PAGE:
directory" operation, if the name is "relative" and the
directory changes between fopen() and fname().

- The returned type should probably be `const char*'.
Whether the argument should be const-qualified is a
trickier matter, since it would place constraints on
the implementation (e.g., no "lazy fill-in").
Why is not in the C API?
Sounds like a comp.std.c question. Speculation: The
committee was chartered to codify existing practice, and there
was insufficient existing practice for such a function.

--
Er*********@sun .com
Jun 27 '08 #7
jacob navia wrote:
Joachim Schmitz wrote:
>jacob navia wrote:
>>[...]
fopen() will save the file name and an accessor function
will return the file name given a FILE *.
[...]
What problems could arise with this function? Why is not in the C API?
What happens if the file gets deleted (remove()/unlink()), while it is
still open (in POSIX that is possible, not sure what the C Standard
nor Windowds says about this)?

If the file is still open and you can delete the file, the name of
the file doesn't change of course. It is still whatever it was.
This is not the case on Unix-derived systems. If the
file is deleted while open, it has *no* name[*]. Furthermore,
the former name can be used to create a new file that need
not have anything to do with the nameless file.
[*] Well, it doesn't have *that* name. Because of what
Unix file systems call "hard links," a file can have many
aliases.

--
Er*********@sun .com
Jun 27 '08 #8
jacob navia wrote:
Hi
We are rewriting the libc for the 64 bit version of lcc-win
and we have added a new field in the FILE structure:
char *FileName;
fopen() will save the file name and an accessor function
will return the file name given a FILE *.

Questions:

What would be the best name for this function?
char *fname(FILE *); // lower case, short, similar to other
// file functions

// clear name but maybe too long?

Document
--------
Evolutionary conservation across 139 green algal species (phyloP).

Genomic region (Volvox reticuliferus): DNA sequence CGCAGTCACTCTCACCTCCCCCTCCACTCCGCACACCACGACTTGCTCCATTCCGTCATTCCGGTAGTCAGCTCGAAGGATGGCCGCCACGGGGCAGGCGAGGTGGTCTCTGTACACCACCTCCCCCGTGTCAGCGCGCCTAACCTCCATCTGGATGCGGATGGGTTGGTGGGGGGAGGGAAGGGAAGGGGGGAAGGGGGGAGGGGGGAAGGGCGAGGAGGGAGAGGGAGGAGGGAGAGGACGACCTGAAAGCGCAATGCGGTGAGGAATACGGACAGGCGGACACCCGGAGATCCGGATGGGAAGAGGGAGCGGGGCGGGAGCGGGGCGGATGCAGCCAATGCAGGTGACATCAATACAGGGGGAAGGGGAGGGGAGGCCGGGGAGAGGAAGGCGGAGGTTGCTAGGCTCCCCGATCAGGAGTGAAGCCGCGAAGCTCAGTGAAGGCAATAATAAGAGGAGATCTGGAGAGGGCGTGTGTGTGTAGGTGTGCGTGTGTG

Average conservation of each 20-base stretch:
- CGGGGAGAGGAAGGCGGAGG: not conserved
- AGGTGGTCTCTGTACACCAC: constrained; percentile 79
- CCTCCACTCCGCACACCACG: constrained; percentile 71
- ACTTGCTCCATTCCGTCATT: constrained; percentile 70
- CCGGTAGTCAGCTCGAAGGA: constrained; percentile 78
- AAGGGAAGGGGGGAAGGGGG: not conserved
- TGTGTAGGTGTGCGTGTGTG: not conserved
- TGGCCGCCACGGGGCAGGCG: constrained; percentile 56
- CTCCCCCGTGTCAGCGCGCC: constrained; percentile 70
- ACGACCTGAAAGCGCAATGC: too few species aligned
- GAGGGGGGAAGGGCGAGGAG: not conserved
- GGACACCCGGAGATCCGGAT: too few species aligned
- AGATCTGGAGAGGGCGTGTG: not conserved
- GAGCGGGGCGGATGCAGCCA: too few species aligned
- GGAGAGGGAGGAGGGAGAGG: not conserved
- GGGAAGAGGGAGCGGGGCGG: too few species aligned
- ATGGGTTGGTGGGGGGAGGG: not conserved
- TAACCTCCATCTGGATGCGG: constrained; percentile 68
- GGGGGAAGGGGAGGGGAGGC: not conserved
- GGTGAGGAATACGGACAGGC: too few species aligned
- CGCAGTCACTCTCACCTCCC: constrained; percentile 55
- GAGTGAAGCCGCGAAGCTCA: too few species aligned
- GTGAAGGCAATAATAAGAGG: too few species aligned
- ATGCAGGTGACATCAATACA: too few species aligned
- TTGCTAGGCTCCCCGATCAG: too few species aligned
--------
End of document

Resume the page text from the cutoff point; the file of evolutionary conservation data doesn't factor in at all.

char *FileNameFromFi leP(FILE *);

What problems could arise with this function? Why is not in the C API?

We are considering extending our file functions to handle
file attributes that many file systems support. We will have two
pointers that point to extended attributes and a "user" pointer,
i.e. a pointer that would be set by the user and would carry user
defined data that we would not touch. An accessor/setter function
would allow the user to set/retrieve data.

Note that the FILE structure is now a completely opaque structure.
No definition for FILE will be available to the user but

struct __FILE;
typedef struct __FILE FILE;

Why are you saving the filename? That seems like a bad idea, unless it
is necessary to implement the system code. Keep the FILE * to its core
purpose. Follow the KISS principal.

--
Daniel Pitts' Tech Blog: <http://virtualinfinity .net/wordpress/>
Jun 27 '08 #9
jacob navia <ja***@nospam.c omwrites:
We are rewriting the libc for the 64 bit version of lcc-win
and we have added a new field in the FILE structure:
char *FileName;
fopen() will save the file name and an accessor function
will return the file name given a FILE *.

Questions:

What would be the best name for this function?
char *fname(FILE *); // lower case, short, similar to other
// file functions

// clear name but maybe too long?
char *FileNameFromFi leP(FILE *);
I mildly prefer "fname". I strongly suggest that it *not* be declared
in <stdio.h>, even in non-conforming mode.
What problems could arise with this function?
It assumes that each stream is associated with exactly one file name.
Depending on the system, some streams are not associated with any
named file, and some many have multiple equally valid names.

There are a number of decisions you'd have to make *and document*
about the form of the name. For Windows, you've already specified
lower case, which isn't necessarily ideal. Other possibilities are
the name used to open it, and the name as stored in the directory
(NTFS remembers case distinctions in file names, but doesn't enforce
them).

Does the Windows API already provide something like this? I have no
idea whether it does or not; if it does, the existing interface might
provide some guidance, or even make your function unnecessary.

You should think about when and whether the name is going to be
useful. If you grab the name of a file and then close it, can you
re-open it with the same name?
Why is not in the C API?
I don't know. Probably lack of existing practice and limited utility.
It's usually easy enough to remember the name when you open the file.

[snip]

--
Keith Thompson (The_Other_Keit h) ks***@mib.org <http://www.ghoti.net/~kst>
Nokia
"We must do something. This is something. Therefore, we must do this."
-- Antony Jay and Jonathan Lynn, "Yes Minister"
Jun 27 '08 #10